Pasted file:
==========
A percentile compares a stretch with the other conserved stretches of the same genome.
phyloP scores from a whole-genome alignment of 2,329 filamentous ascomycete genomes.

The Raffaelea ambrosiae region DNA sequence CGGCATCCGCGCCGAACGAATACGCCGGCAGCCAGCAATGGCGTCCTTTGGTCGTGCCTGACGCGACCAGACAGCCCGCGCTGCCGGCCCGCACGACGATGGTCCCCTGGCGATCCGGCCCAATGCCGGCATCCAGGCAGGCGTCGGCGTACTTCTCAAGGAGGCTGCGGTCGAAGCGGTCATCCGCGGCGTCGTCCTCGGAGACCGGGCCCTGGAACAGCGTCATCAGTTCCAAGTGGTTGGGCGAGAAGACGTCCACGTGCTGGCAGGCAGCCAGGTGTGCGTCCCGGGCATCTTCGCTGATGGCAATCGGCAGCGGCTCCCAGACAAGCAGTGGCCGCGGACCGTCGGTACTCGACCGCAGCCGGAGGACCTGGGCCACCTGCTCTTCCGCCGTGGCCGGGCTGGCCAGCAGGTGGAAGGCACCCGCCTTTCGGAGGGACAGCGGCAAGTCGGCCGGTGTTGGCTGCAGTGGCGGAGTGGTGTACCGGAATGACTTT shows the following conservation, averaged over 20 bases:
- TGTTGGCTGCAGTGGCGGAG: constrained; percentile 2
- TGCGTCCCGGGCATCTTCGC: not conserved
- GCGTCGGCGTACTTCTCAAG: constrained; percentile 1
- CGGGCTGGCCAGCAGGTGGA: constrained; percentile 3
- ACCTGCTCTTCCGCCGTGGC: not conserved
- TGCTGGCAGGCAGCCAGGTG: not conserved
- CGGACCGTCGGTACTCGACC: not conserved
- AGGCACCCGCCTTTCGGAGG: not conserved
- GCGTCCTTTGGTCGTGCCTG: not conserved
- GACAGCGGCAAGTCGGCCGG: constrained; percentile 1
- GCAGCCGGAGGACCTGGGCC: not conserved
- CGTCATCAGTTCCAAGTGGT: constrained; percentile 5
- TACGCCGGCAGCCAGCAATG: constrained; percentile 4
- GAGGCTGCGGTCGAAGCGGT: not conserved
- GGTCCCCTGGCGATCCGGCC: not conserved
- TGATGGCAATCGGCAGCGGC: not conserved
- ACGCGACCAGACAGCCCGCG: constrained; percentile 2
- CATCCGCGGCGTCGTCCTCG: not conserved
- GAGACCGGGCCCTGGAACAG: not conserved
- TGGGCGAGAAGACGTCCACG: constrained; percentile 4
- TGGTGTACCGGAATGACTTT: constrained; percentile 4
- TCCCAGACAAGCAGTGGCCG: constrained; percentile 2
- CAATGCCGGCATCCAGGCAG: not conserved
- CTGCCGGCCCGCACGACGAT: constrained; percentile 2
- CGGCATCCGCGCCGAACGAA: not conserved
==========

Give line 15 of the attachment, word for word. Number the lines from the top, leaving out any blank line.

- CGTCATCAGTTCCAAGTGGT: constrained; percentile 5